Here’s What You Need to Know About Migos’ ‘Culture’ Album
There's nothing better when an artist has a misstep and bounces back even stronger. Such is the case with Migos.
After the success of songs like "Versace," "Fight Night" and "Handsome & Wealthy" plus the release of their No Label 2 mixtape in 2014, Migos were lauded as one of the hottest acts in hip-hop. Their style, rapping delivery and penchant for turn-up anthems made young hip-hop fans gravitate towards their projects and music.
Quavo, Takeoff and Offset signed to Quality Control Music in 2013, when the label launched, as the flagship artists. Quality Control founders, hip-hop vets Kevin "Coach K" Lee and Pierre "Pee" Thomas, saw something in the trio that the rest of the game didn't. After teaming with QC, they then inked a deal with 300 Entertainment, founded by music industry titans Lyor Cohen, Kevin Liles and Todd Moscowitz. Migos were on everyone's radar at this point. Then all hell broke loose.
Two years ago, the rappers were arrested at Georgia Southern University and charged with misdemeanor marijuana possession, felony possession of a schedule II narcotic and carrying a loaded gun on school property in April of 2015. Offset received an additional charge of gun possession by a convicted felon. Quavo and Takeoff were released on bail a few days later but Offset was denied by the D.A. office -- he wasn't released until December of 2015, after being denied bail three separate times.
The arrest at GSU crippled Migos' album rollout for their debut LP, Yung Rich Nation — it was originally titled YRN: The Album — forcing Migos to delay their tour. The album sold under 15,000 copies in its first week and debuted at No. 17 on the Billboard 200 chart. The incident was a huge blow to the group and their fans, who were waiting to catch them in action on tour.
Fast forward to 2017, and the forthcoming release of their Culture album and everything is going right for Migos this time around. Not only do they have the No. 1 song in the country with "Bad & Boujee," their new single "T-Shirt" is sitting at No. 43 on the Billboard Hot 100 chart and climbing.
Social media has played a huge roll in their success with "Bad & Boujee" memes and the group's Rap Snacks jingle going viral. Add in the fact that they signed to G.O.O.D. Music management, every concert they go to goes nuts plus a guest starring role on Donald Glover's critically acclaimed FX Network show Atlanta (Glover, while taking home two trophies at this year's Golden Globes, thanked the group in his acceptance speech and called them the "Beatles of this generation") Migos are at their peak at this moment.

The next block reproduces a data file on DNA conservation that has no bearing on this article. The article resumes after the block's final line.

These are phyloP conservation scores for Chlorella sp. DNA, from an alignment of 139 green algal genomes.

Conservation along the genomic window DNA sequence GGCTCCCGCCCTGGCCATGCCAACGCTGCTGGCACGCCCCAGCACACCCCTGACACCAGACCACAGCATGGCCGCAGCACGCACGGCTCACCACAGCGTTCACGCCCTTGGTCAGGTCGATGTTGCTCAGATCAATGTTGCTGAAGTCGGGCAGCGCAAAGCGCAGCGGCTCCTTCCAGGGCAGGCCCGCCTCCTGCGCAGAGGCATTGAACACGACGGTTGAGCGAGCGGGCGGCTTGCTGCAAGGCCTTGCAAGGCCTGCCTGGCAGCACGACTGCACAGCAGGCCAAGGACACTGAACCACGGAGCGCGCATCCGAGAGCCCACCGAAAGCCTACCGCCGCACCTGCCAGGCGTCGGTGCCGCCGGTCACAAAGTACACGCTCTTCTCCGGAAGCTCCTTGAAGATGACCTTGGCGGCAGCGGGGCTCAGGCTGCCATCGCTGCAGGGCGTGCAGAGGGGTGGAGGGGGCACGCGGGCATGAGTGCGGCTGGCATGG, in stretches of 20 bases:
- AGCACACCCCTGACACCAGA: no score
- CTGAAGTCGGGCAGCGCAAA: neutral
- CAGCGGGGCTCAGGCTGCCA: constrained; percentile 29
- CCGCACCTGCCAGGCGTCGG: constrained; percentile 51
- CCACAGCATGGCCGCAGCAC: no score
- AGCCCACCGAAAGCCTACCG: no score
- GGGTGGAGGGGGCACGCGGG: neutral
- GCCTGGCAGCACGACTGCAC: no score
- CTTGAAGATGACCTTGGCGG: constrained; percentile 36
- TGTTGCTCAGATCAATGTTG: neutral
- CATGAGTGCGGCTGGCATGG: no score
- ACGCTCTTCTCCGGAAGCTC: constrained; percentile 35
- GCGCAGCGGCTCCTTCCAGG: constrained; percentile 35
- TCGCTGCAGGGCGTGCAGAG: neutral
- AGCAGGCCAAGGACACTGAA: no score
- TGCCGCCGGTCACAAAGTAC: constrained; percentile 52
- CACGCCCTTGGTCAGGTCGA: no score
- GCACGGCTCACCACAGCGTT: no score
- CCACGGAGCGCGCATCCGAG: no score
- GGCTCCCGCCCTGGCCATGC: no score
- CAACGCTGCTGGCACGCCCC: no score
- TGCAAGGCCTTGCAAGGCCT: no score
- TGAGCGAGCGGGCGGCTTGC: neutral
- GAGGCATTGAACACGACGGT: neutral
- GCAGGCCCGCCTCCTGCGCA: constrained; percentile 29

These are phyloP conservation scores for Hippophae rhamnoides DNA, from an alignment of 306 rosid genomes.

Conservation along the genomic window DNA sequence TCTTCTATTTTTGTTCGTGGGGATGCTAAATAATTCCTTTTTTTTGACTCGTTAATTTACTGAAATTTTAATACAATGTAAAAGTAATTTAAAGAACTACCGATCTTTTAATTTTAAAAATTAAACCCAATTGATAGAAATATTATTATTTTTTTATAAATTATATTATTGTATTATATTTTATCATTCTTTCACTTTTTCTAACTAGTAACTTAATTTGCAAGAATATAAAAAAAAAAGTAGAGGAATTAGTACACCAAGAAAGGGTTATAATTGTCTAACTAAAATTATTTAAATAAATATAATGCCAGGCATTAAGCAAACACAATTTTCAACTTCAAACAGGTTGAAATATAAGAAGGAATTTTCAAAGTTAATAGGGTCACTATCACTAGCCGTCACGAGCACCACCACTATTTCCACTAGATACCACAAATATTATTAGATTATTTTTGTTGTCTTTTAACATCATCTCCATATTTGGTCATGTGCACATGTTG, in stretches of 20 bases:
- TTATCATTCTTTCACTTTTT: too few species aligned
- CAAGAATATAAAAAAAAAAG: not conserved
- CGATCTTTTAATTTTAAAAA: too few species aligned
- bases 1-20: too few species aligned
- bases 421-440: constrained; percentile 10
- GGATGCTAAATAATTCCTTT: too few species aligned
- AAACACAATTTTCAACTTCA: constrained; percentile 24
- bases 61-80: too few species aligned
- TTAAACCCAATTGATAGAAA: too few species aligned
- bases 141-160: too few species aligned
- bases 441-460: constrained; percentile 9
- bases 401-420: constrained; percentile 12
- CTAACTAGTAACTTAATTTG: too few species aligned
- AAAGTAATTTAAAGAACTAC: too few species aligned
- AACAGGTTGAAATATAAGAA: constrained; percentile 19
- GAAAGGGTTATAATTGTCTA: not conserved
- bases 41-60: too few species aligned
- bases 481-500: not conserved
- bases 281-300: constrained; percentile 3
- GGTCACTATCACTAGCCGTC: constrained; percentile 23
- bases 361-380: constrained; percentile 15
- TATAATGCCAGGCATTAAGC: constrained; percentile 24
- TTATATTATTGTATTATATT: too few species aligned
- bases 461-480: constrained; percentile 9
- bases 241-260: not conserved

Just days before the release of Culture, Quavo, Offset and Takeoff held a private "silent" listening party Tuesday night (Jan. 24) at the YouTube Studios in New York City. Sitting down in front of a handful of people, the trio played their 13-track LP for fans and tastemakers alike.
Culture, which drops this Friday (Jan. 27) is a fantastic effort. The LP is an hour worth of top-notch, fun music, which features the ATLiens in a Steph Curry-like zone. Everything the group has been putting out is solid and the album continues that momentum. The project has a few more singles that could definitely land on the charts and the first-week sales should reflect the amazing work they've put in to get to his point.
While being served a slew of finger foods plus sipping on wine and beer, XXL took some notes on what's to come on Migos’ Culture LP. Here’s what you need to know about the album.
There aren't too many features on the project but the guest appearances that do show up are from heavyweights. DJ Khaled is on the intro titled "Culture," 2 Chainz lends a verse on "Deadz," Travis Scott drops some bars on "Kelly Price" and Gucci Mane comes in for "Slippery."
Zaytoven handles a nice chuck of production on Culture while Murda Beatz produces "Get Right With You."
The chemistry between Migos and Travis Scott is a thing a beauty. From the spacey synths to atmospheric melodies and fire ad-libs, "Kelly Price" is a clear standout on the album outside of the previously released singles. If "Bad and Boujee" is the party starter, "Kelly Price" is the nightcap.
"Deadz" almost didn't make the album at first but after the reception from 300 Entertainment, Quality Control and a number of DJs, Migos kept the song on the project because it was met with nothing but rave reviews.
The growth between the two albums is staggering. Quavo, who spent a year perfecting melodies and sounds while jumping on other records outside of his Migos brethren, has a full grasp of his range and strengths and plays to that.
Offset is probably the strongest lyricist among the trio and shows why he's a crucial piece of the puzzle, dropping witty lines and quotable material throughout the LP.
Takeoff's deep voice adds a element to the album that is much needed. He's an underrated gem when it comes to rappers who supply standout hooks.
Culture proves Migos know who they are and what they do well.